Thursday, April 26, 2007

Penny Brown

Penny Brown is this shop in Glorietta and Robinsons Galleria that serves cookies and ice cream (or combine them to form an ice-cream sandwich). What I like about them is that they use Fruits in Ice Cream for their ice cream. =)

Wednesday, April 25, 2007

Truffles at the Shang

2nd Floor, Shangri-La
A mix of chocolates and cakes

A closer look at the cakes

Tuesday, April 24, 2007

Manga Review: Scary Book by Kazuo Umezu

The first thing that comes to mind with Scary Book is that it's a weaker Museum of Terror. Both share the same concept after all -- a collection of short stories from a renowned manga horror writer/artist. But that is an unfair comparison. Kazuo Umezu predates Junji Ito and that is perhaps the series's biggest problem: it's dated.

Honestly, the Scary Book series isn't bad. It lives up to its namesake: it's scary rather than horrifying or terrifying. And on its own, it ain't bad, especially if you read it two decades earlier. But the problem is that you're comparing it to modern times or better yet, modern mangaka. Reading Museum of Terror and then reading Scary Book for example simply puts the latter in a bad light.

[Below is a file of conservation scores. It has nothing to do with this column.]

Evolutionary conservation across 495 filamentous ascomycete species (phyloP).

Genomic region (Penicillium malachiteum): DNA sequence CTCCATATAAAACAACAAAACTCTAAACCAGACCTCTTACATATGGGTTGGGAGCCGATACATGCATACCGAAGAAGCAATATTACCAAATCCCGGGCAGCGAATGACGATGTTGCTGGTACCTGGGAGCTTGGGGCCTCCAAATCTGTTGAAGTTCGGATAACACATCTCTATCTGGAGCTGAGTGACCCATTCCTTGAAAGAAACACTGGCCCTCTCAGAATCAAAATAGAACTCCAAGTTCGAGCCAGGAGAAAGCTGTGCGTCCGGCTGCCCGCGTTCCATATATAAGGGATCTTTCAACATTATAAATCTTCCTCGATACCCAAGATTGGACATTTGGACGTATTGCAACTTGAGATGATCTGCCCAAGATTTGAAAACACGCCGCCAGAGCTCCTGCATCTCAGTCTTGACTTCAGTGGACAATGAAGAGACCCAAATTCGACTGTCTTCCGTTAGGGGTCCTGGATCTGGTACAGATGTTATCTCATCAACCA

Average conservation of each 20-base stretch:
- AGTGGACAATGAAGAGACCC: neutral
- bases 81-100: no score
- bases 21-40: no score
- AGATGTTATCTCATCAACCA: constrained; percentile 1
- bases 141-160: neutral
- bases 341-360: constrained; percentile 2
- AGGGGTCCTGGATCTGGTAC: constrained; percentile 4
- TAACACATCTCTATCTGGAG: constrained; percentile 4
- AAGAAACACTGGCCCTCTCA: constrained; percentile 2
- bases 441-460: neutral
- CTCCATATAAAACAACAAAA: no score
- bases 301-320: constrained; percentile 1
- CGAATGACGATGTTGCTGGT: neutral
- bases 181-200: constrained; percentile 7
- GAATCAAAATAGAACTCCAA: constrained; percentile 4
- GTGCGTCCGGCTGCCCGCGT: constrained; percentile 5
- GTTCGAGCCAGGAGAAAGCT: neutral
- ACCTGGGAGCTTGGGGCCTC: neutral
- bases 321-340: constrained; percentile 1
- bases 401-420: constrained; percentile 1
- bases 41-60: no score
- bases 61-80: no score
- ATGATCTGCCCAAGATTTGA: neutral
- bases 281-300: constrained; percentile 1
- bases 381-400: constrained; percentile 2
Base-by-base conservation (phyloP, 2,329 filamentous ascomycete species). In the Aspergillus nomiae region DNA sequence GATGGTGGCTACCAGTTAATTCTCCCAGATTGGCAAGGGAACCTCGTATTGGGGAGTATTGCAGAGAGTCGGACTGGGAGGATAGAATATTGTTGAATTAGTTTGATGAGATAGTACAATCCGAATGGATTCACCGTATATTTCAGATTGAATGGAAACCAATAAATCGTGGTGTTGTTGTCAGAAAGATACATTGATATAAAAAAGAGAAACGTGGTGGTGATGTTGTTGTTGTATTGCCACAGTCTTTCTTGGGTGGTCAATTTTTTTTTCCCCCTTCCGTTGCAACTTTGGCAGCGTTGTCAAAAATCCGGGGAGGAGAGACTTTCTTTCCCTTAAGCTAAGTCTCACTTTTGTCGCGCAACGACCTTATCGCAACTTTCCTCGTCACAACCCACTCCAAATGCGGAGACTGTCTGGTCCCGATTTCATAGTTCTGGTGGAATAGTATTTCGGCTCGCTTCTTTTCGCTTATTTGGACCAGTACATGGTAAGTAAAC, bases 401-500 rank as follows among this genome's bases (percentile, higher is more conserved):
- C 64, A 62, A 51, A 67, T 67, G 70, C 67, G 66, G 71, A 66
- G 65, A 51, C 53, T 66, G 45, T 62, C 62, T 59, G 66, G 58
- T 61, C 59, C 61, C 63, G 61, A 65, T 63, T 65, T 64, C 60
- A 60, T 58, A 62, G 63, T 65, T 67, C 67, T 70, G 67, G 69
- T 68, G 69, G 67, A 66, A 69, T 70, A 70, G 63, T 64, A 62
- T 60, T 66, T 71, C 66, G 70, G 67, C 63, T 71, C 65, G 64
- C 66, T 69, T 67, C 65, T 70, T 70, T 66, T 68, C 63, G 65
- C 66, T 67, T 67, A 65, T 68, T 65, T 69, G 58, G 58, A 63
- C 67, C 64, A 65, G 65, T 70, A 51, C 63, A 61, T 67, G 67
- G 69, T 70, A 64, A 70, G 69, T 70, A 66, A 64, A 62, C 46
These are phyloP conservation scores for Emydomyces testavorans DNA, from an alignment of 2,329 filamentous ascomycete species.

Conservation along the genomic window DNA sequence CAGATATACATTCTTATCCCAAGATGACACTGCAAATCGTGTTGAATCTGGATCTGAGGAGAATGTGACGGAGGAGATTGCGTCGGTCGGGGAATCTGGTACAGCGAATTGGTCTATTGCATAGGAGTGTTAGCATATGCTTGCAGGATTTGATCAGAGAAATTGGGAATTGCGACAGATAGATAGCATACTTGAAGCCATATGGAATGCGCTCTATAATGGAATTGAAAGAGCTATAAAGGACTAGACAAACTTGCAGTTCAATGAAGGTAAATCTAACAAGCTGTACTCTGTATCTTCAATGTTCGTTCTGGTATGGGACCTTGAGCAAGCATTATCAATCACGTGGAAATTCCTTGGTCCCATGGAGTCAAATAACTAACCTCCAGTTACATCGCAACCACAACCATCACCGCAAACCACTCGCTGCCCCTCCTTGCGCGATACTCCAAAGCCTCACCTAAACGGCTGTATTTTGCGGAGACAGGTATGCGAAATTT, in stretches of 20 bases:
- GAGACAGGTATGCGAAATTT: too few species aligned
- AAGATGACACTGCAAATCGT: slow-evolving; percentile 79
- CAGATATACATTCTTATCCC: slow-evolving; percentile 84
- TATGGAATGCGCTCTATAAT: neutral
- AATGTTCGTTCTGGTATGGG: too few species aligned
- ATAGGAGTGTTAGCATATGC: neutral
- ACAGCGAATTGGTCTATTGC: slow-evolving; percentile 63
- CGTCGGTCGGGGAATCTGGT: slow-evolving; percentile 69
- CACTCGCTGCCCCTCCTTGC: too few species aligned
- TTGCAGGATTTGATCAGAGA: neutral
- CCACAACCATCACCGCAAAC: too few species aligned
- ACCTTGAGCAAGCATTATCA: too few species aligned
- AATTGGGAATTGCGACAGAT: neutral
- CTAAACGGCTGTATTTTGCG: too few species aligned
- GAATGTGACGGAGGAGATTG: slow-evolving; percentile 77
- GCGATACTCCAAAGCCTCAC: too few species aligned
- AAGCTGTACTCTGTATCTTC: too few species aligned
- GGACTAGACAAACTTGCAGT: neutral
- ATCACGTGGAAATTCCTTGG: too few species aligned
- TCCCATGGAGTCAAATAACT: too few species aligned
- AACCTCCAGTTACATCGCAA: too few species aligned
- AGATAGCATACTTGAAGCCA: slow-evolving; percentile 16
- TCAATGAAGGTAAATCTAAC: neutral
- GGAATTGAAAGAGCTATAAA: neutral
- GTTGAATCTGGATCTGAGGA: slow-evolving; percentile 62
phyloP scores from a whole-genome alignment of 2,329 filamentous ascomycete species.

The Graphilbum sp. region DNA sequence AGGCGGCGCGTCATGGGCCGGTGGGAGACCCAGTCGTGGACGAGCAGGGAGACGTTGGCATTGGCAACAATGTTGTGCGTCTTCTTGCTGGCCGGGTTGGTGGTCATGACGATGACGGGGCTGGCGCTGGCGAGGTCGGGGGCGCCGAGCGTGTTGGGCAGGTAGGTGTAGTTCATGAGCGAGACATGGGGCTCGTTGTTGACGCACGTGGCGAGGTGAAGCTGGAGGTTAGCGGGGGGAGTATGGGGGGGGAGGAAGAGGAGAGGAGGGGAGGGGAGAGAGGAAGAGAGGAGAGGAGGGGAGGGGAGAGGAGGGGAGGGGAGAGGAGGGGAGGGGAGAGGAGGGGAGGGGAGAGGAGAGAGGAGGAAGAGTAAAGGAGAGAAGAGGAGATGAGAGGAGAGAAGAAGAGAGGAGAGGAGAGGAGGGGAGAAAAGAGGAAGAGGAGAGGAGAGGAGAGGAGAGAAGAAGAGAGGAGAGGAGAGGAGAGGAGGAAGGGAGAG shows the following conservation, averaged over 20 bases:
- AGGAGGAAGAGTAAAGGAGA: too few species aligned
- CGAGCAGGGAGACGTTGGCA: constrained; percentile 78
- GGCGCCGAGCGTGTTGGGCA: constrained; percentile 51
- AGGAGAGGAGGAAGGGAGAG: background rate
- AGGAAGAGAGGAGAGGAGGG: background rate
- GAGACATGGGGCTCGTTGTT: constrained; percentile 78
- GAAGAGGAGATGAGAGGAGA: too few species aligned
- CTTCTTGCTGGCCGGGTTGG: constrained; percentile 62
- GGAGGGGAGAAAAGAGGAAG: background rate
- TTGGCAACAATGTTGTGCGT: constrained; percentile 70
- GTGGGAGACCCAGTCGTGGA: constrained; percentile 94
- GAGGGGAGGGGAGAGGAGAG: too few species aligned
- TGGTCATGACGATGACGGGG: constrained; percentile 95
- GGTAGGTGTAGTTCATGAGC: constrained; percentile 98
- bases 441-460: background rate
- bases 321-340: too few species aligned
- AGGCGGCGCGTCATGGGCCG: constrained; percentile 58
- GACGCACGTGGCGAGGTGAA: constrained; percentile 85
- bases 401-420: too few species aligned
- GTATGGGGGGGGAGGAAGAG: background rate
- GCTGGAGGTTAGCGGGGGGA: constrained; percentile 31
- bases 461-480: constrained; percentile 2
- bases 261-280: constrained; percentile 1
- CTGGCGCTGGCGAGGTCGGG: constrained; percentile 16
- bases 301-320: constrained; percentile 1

Still, Scary Book is a monument to what's been done in Japanese comics and the possibilities of the medium. If you must get one horror collection, this isn't it. But if you have the budget to explore manga's horror history, Scary Book is a great footnote.

Rating: 3/5

Manga Review: Museum of Terror by Junji Ito

For me, Dark Horse acquiring Junji Ito's Museum of Terror series seemed intuitive--I didn't know why they didn't do so sooner. Junji Ito is currently one of Japan's masters of horror and perhaps is best known for his titles Uzumaki and Gyo (which Viz will be reprinting later this year).

Museum of Terror is a collection of Junji Ito's shorter manga work. If Uzumaki was a three-volume epic, Museum of Terror packs several short stories in one volume. In the case of volumes one and two, Musuem of Terror deals with stories revolving around an enigmatic woman named Tomie. For those 80's kids who were raised watching the cartoon Inhumanoids, Tomie is like a sexier and crueler version of the villain Tendril. Volume three on the other hand are simply independent horror stories with no unifying theme (which isn't necessarily a bad thing... one can only read so much Tomie stories). Unfortunately, those looking for more will be disappointed as Dark Horse has put the rest of the series on hiatus.